Flying “low and slow” seems to be increasingly popular lately, so to help keep your scenic flight safe and legal, refamiliarize yourself with FAR 91.119.
FAR 91.119 prescribes four important altitude minimums, except for when necessary for takeoff or landing. Specifically, over a “congested area,” an aircraft may not be operated at less than 1,000 feet above the highest obstacle within a horizontal radius of 2,000 feet of the aircraft. FAR 91.119(b). Over an “other than congested area,” an aircraft may not be operated at less than 500 feet above the surface. FAR 91.119(c). Over “open water” or a “sparsely populated area,” an aircraft may not be operated closer than 500 feet from any person, vessel, vehicle, or structure. FAR 91.119(c). A pilot must always maintain a sufficient altitude to avoid undue hazard to persons or property on the surface in the event of an emergency landing. FAR 91.119(a). Helicopters, powered parachutes, and weight-shift-control aircraft may deviate from certain minimum altitudes if the operation can be conducted without hazard to persons or property on the surface. FAR 91.119(d).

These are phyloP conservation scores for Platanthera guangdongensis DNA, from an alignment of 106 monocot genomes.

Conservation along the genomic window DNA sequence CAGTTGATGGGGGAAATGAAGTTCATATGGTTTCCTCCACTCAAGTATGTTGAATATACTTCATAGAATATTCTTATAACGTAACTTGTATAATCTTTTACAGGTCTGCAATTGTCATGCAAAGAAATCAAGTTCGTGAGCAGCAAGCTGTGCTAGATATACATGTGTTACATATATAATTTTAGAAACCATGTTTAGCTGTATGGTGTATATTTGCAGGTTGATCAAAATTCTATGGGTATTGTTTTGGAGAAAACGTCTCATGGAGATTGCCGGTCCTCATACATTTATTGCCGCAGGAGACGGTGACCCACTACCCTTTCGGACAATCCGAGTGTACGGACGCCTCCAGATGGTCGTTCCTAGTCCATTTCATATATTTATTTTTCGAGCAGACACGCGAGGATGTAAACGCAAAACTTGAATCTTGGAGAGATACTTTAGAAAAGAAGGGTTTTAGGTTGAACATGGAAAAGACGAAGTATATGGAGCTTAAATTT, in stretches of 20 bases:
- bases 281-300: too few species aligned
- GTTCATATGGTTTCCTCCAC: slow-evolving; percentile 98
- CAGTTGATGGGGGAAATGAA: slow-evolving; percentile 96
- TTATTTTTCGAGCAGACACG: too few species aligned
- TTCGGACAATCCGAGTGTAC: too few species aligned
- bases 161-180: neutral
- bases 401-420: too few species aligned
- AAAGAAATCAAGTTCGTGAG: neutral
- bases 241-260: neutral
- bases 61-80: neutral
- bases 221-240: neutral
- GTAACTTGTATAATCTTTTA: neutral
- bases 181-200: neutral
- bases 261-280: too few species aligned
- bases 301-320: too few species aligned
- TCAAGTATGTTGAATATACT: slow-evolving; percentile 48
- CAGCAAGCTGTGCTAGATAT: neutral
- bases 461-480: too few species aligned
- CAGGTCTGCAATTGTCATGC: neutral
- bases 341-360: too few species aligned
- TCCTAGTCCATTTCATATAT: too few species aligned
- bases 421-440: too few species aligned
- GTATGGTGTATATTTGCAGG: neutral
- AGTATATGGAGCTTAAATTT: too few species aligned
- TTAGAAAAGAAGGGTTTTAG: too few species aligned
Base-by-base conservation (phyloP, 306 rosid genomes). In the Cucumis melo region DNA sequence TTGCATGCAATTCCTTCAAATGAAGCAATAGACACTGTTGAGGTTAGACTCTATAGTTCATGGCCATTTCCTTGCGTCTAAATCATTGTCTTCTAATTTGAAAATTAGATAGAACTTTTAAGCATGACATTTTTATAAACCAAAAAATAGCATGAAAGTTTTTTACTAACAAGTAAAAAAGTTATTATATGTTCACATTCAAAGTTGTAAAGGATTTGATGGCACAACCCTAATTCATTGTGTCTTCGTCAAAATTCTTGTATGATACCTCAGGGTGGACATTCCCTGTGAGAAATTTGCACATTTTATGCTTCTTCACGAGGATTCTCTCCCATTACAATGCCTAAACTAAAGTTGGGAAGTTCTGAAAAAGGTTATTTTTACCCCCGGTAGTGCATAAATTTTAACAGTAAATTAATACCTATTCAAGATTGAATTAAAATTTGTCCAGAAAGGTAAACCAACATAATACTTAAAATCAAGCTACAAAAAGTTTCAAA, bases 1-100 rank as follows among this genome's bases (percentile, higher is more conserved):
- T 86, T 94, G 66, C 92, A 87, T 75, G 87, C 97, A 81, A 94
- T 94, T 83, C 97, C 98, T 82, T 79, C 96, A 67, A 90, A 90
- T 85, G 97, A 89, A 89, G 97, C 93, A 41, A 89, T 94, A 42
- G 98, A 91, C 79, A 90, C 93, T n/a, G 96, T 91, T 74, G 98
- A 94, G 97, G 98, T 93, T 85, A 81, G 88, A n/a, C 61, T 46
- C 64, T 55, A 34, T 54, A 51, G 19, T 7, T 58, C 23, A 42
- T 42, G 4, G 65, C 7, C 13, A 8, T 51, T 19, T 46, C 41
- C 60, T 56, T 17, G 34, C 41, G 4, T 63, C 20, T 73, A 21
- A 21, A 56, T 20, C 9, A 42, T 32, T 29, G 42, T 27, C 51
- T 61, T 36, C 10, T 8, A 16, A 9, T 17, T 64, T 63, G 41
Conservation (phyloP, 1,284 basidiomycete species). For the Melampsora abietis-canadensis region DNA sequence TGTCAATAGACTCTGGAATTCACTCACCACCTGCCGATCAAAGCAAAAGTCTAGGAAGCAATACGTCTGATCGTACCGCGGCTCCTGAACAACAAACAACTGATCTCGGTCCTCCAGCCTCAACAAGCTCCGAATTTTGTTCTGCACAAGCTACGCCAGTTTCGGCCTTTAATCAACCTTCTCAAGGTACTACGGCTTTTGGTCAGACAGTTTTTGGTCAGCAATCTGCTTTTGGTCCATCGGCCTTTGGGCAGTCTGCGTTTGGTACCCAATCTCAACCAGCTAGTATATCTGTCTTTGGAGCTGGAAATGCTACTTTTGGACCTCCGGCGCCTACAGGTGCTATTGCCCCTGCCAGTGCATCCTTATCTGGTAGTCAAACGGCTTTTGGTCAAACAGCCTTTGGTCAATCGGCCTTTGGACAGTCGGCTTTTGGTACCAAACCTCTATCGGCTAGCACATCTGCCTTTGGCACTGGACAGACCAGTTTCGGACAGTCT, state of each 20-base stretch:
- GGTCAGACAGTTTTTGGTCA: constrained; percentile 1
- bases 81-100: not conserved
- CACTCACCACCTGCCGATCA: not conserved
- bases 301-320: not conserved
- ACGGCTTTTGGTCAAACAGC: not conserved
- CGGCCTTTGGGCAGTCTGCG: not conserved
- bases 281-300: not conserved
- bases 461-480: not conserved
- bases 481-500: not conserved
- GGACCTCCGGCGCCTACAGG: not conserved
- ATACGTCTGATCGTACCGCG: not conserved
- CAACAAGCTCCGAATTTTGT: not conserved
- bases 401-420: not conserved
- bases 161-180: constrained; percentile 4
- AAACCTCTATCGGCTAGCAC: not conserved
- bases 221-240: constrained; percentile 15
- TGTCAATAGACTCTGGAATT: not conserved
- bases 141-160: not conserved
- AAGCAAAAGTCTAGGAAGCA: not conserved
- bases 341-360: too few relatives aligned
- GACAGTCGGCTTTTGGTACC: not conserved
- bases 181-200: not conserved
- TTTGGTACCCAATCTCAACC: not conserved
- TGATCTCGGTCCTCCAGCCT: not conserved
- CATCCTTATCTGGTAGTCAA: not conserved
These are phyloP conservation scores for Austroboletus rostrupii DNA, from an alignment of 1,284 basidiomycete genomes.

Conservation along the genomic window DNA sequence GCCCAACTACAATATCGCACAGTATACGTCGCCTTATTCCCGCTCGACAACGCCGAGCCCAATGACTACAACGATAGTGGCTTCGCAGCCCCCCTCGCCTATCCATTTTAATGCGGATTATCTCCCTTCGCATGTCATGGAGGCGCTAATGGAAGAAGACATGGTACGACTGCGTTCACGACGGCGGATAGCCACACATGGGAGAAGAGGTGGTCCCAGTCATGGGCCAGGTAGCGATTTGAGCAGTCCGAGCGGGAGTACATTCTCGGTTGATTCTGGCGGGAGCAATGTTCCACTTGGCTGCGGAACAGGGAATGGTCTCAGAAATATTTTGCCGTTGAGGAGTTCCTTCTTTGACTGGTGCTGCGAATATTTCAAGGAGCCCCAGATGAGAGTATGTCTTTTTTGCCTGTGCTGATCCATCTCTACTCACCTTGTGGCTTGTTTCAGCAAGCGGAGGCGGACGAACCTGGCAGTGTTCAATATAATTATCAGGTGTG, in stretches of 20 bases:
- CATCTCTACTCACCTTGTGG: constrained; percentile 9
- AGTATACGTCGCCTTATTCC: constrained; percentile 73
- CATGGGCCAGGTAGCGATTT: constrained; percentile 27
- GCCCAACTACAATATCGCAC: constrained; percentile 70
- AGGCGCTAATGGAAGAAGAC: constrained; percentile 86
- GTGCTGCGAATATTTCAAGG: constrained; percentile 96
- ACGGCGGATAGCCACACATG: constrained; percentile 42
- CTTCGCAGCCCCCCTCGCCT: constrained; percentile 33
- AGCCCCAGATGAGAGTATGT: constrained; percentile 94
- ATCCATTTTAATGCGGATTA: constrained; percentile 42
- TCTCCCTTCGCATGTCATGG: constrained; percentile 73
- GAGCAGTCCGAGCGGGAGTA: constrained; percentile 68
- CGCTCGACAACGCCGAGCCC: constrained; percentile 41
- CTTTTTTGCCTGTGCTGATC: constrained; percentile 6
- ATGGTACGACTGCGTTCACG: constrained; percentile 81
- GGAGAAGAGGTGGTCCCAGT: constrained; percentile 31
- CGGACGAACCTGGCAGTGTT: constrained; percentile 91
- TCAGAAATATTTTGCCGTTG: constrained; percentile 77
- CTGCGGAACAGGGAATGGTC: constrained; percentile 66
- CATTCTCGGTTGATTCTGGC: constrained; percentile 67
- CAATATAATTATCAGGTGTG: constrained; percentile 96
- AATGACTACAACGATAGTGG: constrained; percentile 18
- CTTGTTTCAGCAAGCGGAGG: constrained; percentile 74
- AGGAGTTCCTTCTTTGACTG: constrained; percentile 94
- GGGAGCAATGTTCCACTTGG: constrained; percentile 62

Avoid the common mistake of assuming a “congested area” is depicted on a sectional chart as the yellow area outlining cities and towns. Even the FAA can’t tell you exactly what constitutes a “congested area,” “other than congested area,” “open water,” or “sparsely populated area.” These terms are neither defined, nor readily determinable by a formula. Rather, the FAA utilizes a case-by-case approach, considering all the circumstances, to determine compliance with FAR 91.119. Precedent reveals that a “congested area” can include a small area with ten houses and a school, a university campus, a beach along a highway, or a camp with numerous people on the docks and children playing on the shore.
At the end of the day, it is the pilot in command’s responsibility to consider “all available information” to ensure compliance with the FARs. FAR 91.103.